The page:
Skip to Main Content

Health Meets Pleasure in Coffee

Posted in: Blogs , English

Is it true that drinking coffee can reduce health risks?  Several studies have linked coffee drinkers with lower rates of diabetes.  It is theorized that the relatively high amounts of the minerals magnesium and chromium, which help the body use insulin, may account for this health benefit.  In 2009, the Nurses' Health Study showed a 20% lower risk of stroke in those who reported drinking two or more cups of coffee daily compared to those who drank less coffee or none at all.  Coffee may also lower by as much as 65% our risk of dementia, including Alzheimer’s disease.

While these studies show that coffee drinkers are less likely to have certain health problems, they do not definitely prove cause and effect.  For example, it's possible that coffee drinkers have other advantages that account for improved health, such as better diets, or greater activity.  So there isn't solid proof.  But there are definite trends in the data that are pretty convincing. 

It is worthy to note that if you have high blood pressure, it’s prudent to limit coffee to two cups per day.  Caffeine increases heart rate and raises levels of the fight-or-flight chemical adrenalin.   It has also been reported that younger adults may suffer ill effects if they drink more than 4 cups/day.  Again this finding may not be a causal relationship but rather reflect higher alcohol intake or tobacco use.

Some of the health benefits might be explained by very high anti-oxidant content in coffee.  Fresh brewed not instant is preferable both for flavor and health benefit.  So the “Flavor is in the Freshness!” mantra continues with this food.

If we are just talking flavor, the best cup of coffee comes from beans that have recently been roasted and recently ground.  This is because the volatile oils that give that rich flavor and aroma begin to diminish after roasting and they diminish faster after grinding.  Since we don’t have a lot of control over when the beans were roasted, our best practice is to buy whole beans and grind them as we use them.
Storage matters.  Flavor will be preserved if we reduce exposure to air, light and heat.  So store your beans at room temperature in a sealed container that keeps out light and away from the oven.  It has been fashionable to store beans in the freezer, but current information does not support this practice.  Changes in temperature can expose the beans to moisture which will reduce flavor.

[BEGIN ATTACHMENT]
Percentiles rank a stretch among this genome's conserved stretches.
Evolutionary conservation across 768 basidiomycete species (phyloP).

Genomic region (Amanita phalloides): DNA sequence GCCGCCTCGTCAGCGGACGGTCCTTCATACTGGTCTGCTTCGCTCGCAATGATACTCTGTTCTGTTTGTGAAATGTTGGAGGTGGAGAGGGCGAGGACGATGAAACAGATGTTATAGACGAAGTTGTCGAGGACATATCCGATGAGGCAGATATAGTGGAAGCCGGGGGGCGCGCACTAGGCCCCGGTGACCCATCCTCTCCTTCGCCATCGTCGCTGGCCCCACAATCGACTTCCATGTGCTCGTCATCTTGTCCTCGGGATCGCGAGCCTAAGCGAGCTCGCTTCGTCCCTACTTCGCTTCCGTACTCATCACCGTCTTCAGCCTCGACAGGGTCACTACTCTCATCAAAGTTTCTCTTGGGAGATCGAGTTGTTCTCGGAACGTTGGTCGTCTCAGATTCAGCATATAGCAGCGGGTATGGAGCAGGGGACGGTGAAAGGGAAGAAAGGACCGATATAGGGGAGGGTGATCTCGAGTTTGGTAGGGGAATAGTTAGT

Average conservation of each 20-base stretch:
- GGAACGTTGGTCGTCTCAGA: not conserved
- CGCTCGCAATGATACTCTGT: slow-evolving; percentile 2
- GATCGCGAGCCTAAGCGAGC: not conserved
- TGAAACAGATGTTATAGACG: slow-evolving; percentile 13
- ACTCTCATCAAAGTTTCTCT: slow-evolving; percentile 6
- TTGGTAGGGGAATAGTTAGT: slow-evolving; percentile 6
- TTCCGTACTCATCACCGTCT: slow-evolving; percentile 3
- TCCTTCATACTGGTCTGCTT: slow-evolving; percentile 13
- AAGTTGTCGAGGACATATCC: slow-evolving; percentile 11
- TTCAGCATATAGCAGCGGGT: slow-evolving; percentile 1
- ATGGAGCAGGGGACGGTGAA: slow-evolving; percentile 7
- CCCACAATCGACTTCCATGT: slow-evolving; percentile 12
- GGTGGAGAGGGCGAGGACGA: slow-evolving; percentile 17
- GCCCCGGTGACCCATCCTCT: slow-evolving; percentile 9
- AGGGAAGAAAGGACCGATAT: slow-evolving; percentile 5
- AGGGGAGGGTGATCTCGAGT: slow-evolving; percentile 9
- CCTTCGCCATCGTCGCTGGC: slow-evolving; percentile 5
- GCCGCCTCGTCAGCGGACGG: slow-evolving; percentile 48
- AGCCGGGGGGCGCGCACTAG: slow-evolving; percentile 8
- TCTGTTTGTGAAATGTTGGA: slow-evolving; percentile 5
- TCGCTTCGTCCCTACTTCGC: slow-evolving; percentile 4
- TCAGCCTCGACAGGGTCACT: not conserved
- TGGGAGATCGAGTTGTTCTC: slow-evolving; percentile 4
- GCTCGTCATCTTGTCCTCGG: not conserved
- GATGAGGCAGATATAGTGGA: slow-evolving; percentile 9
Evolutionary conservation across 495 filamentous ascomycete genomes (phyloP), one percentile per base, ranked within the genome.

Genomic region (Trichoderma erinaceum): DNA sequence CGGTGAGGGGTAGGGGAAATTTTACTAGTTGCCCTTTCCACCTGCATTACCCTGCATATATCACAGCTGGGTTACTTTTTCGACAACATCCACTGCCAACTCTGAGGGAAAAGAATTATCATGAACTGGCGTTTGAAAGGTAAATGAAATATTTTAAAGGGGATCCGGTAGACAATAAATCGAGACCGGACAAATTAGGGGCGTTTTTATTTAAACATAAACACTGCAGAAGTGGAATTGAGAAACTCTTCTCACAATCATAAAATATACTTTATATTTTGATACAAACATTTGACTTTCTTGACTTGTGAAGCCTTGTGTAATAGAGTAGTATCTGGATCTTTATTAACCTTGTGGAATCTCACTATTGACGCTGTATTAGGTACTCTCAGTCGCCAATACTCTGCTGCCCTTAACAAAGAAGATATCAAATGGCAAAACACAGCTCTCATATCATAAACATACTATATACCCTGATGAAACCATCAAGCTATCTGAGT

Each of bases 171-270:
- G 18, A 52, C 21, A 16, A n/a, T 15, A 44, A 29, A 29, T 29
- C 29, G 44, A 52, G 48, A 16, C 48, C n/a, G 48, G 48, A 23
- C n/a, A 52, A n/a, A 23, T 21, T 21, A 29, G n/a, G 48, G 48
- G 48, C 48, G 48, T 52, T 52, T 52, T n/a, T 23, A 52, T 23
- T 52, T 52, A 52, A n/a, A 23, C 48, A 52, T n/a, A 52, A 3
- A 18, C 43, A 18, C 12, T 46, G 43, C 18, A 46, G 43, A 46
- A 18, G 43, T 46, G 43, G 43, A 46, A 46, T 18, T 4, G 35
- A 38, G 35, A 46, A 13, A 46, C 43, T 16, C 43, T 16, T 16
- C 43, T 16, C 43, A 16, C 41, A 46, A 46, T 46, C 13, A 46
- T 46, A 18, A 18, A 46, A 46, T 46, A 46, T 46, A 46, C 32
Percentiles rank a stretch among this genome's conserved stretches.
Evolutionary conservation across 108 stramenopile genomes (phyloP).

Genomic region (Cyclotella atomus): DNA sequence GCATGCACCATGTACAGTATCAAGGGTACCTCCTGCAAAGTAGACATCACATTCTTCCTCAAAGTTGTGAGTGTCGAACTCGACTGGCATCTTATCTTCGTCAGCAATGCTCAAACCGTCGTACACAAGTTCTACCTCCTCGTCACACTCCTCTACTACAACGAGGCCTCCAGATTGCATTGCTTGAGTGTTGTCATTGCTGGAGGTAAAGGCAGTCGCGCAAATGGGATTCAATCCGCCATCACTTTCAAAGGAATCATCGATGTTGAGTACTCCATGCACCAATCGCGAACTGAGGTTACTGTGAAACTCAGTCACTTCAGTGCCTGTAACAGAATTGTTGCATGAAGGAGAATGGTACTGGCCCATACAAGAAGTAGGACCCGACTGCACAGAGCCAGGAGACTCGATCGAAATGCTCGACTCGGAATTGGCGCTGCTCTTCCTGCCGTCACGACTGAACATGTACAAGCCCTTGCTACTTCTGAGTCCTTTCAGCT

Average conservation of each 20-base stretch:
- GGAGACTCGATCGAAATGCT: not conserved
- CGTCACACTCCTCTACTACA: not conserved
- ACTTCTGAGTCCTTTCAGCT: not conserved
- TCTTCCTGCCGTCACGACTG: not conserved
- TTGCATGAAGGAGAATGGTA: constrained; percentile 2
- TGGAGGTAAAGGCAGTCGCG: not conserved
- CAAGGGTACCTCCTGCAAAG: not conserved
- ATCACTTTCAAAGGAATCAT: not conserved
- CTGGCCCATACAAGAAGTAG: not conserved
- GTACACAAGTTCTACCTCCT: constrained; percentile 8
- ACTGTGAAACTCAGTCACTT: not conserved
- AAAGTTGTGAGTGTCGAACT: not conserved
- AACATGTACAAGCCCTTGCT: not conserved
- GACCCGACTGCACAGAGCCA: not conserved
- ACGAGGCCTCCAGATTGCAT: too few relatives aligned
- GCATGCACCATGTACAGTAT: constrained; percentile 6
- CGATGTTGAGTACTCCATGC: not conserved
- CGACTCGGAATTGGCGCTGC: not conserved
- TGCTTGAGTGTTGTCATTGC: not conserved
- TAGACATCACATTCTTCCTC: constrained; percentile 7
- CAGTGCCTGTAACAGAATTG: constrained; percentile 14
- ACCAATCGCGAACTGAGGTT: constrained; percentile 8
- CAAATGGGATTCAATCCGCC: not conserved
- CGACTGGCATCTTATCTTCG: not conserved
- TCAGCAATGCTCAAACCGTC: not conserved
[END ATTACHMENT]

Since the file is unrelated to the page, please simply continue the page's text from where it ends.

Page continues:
There are many different types of coffee makers these days.  The one that I prefer is a low tech device that originated in France known as a French press.  The French press does not require electricity or filters and so is a very economical way to brew.  And more importantly, it delivers a superior cup of coffee.  For a French press or for most home coffee makers with a flat basket, grind your coffee to a medium grind, about 10-13 seconds in a coffee mill.  Fine grind is better for cone shaped filters.  Use one to two tablespoons of coffee to one cup of water.  Add boiling water and stir with a wooden spoon.  Let the coffee brew for 4 minutes.  Then, gently press down on the French press to move the grounds to the bottom.  Now it’s time to enjoy the pleasure of a gourmet cup of coffee.


Tim Scallon is a registered dietitian nutritionist and Director of Clinical Nutrition and the HC Polk Education Center at Memorial Health System in Lufkin.  The Polk Center provides individual and group education on diabetes, heart disease and stroke; monthly classes on healthy cooking; and monthly support groups in Lufkin and Livingston.  In cooperation with Sodexo Food Service and the City of Lufkin, the Polk Center produces the nationally viewed TV series Memorial Cooking Innovations where dietitian Tim Scallon teams up with Chef Manuel Marini to demonstrate how healthy eating can taste great.  The show can be seen on cable in 46 cities and on the Memorial web site at Call 639-7585 for more information.

Find a Doctor

Looking for a doctor? Perform a quick search by name or browse by specialty.